Since the existence of the bust of Nefertiti in Berlin was disclosed to the public in 1923, the Egyptian State and Germany are fighting about its legitimate place. The statue was excavated in Northern Africa in 1913 and then secretly shipped to Germany under unsettled circumstances. The Egyptian State has ever since been incessantly pressing for its return, or at least an exhibition of the statue in Egypt. But while Egypt continues to loan prestigious objects to Germany, the State Museums of Berlin explained in a cynical manner that “after 3000 years, the lady [is] not willing to travel.” Hence, the space reserved for Nefertiti in the National Museum of Egyptian Civilization is still empty. While the other non-European treasures are meant to contribute to the “Dialogue of Cultures” on the Schloßplatz, the African bust that some call the “most beautiful Berlinerin” will stay in the Egyptian Museum on the Museum Island, in the middle of institutions devoted to European art.

“Prussian Cultural Heritage?” – Mandu Yenu, Foumban, Cameroon

© Ethnologisches Museum, cc by-nc-sa
No Humboldt Forum Poster Kampagne - Preussischer Kulturbesitz?

Why would a king voluntarily give away his throne? According to the description of the State Museums of Berlin, this is exactly what King Ibrahima Njoya, the legendary ruler of the Bamum in Cameroon, has done. In 1908, he sent his famous throne “Mandu Yenu” to Emperor Wilhelm II, allegedly to buttress his position as ally of the house of Hohenzollern. But this narrative of the State Museums ignores the power relations in the former colony: A picture of the throne had hardly reached Germany as the heads of ethnological museums instigated a race for the grand throne. It was only after enduring pressure from the German side that Njoya accepted the modeling of a copy in order to satisfy the Germans while preserving his symbol of power. And it was only when the copy was not finished in time that he finally gave the original to the Germans and kept the duplicate. In return, Emperor Wilhelm II did not offer him his throne, but a life-size portrait of himself.

AfricAvenir Projects Berlin - Decolonial Objections against Humboldt Forum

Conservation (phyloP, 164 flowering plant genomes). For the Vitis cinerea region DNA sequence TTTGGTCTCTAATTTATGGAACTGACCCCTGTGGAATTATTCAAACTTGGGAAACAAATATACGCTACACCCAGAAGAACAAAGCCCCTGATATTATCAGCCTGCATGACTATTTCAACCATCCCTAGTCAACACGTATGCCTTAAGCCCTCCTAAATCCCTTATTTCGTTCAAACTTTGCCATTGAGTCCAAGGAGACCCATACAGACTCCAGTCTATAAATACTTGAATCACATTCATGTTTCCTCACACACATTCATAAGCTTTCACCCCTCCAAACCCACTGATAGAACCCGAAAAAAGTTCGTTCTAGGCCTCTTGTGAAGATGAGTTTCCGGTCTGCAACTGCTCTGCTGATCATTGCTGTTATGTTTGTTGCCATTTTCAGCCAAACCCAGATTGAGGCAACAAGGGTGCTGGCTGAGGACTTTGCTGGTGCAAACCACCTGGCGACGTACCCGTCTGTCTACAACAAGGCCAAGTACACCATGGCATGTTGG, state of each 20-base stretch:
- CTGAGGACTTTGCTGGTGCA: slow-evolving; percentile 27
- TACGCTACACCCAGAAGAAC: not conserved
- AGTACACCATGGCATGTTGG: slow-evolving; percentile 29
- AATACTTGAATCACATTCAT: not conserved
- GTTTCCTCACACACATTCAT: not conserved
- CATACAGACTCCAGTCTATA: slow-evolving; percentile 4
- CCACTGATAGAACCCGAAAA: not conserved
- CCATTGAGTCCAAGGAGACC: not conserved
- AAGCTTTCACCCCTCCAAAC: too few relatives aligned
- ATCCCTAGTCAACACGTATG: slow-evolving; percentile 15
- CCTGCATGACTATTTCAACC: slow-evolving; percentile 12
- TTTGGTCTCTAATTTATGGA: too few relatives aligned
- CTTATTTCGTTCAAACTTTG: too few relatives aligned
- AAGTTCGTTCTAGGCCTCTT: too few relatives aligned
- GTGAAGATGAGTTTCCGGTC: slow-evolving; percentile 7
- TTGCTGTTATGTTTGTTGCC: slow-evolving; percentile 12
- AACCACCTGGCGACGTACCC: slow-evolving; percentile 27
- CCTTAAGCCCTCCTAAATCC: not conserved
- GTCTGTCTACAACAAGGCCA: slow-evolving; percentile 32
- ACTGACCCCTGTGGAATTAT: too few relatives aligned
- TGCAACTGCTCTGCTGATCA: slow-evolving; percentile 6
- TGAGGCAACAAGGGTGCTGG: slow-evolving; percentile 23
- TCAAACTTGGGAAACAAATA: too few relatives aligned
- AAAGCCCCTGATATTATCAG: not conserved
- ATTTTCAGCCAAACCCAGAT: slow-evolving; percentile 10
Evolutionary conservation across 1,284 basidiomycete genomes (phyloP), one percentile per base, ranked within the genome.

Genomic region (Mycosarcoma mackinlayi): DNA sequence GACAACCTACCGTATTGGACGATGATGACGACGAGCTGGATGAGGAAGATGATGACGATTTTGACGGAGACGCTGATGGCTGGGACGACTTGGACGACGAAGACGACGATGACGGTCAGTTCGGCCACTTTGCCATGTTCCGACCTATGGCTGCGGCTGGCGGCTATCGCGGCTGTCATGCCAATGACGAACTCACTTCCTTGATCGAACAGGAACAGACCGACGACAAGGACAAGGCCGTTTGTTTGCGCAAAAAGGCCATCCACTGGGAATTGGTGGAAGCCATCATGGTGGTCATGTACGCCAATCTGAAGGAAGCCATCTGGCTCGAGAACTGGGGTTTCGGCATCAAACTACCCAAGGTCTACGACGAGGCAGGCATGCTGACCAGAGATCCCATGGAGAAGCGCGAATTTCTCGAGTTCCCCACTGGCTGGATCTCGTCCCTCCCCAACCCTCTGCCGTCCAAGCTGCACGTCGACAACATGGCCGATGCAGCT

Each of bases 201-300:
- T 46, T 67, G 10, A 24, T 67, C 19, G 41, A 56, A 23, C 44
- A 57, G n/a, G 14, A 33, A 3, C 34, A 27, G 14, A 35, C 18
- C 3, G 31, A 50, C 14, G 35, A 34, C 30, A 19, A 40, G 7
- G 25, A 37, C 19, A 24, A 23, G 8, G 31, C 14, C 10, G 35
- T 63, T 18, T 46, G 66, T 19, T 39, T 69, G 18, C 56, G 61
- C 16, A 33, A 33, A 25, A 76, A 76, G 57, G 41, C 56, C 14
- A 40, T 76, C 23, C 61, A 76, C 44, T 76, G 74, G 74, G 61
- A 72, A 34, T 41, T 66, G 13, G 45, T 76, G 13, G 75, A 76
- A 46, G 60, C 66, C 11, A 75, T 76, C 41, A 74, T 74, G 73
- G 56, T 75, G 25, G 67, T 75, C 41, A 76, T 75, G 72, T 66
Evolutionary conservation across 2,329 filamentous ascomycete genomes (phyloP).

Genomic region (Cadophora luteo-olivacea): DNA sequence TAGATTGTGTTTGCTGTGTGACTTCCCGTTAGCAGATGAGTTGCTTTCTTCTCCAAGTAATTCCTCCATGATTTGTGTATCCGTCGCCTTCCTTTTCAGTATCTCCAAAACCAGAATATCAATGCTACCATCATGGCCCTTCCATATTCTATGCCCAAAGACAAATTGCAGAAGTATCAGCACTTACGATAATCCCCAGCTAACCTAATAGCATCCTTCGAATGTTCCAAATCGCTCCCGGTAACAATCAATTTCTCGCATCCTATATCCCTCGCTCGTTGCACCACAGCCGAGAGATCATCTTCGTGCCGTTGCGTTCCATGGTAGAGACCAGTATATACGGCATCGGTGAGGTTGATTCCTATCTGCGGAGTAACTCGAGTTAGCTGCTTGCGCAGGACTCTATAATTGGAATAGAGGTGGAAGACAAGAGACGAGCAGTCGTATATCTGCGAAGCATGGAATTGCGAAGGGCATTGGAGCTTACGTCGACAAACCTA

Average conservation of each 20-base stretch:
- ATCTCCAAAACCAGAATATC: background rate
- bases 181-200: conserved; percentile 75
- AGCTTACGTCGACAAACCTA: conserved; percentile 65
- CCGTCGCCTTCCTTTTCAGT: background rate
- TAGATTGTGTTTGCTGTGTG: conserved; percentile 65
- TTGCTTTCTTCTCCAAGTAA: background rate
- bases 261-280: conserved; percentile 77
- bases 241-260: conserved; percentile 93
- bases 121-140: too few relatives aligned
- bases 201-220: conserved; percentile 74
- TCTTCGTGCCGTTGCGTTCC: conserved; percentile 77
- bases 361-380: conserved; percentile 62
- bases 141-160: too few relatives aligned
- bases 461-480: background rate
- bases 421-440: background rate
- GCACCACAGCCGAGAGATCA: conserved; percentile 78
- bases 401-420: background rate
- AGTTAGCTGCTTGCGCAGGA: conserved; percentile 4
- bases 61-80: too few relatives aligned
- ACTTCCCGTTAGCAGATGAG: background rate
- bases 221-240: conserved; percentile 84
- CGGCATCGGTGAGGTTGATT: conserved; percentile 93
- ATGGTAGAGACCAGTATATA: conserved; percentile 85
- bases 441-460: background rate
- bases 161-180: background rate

The Anti-Humboldt-Box - An exhibition in a suitcase

The Anti-Humboldt-Box is an exhibition by Artefakte//anti-humboldt (Brigitta Kuster, Regina Sarreiter, Dierk Schmidt) and AFROTAK TV cyberNomads (Michael Küppers-Adebisi) in cooperation with Andreas Siekmann and Ute Klissenbauer.

The exhibition addresses the debate surrounding the current reconstruction of Berlin’s historical centre in the form of the Berlin Castle/Humboldt-Forum. The Anti-Humboldt-Box makes the criticism leveled against the Humboldt-Forum mobile, enabling its presentation in different venues. The exhibition in the suitcase - based on Marcel Duchamps boîte-en-valise - is simultaneously art and information. The exhibition pieces - artistic miniatures, video material, flyers, posters - were created in the framework of the No Humboldt 21! campaign.

Interview: "Mein Weg ist der Weg der Versöhnung", Prince Kum'a Ndumbe III. bei AfrotakTV

Interview von Prince Kum'a Ndumbe III. auf AFROTAK TV cyberNomads. Im Rahmen der Debatten um den Wideraufbau des Stadtschlosses und der Errichtung des Humboldtforum spricht Prince Kum'a Ndumbe III. über die Geschichte seines Großvaters Lock Priso, dessen Widerstand gegen die deutschen Kolonialisten, den Raub des Tangué (Königsinsignien seiner Familie) und dem beschwerlichen Weg zu Aus- und Versöhnung.

Further Reading & Links

The following list has been put together by Mareike Heller of AfricAvenir:

Anthropology and its relation to german colonial past
  • Cornelia Esser (1986): Das Berliner Völkerkunde-Museum in der Kolonialära. Anmerkungen zum Verhältnis von Ethnologie und Kolonialismus in Deutschland. In: Hans J. Reichhardt (Hg.): Berlin in Geschichte und Gegenwart. Jahrbuch des Landesarchivs Berlin. Berlin: Wolf Jobst Siedler Verlag.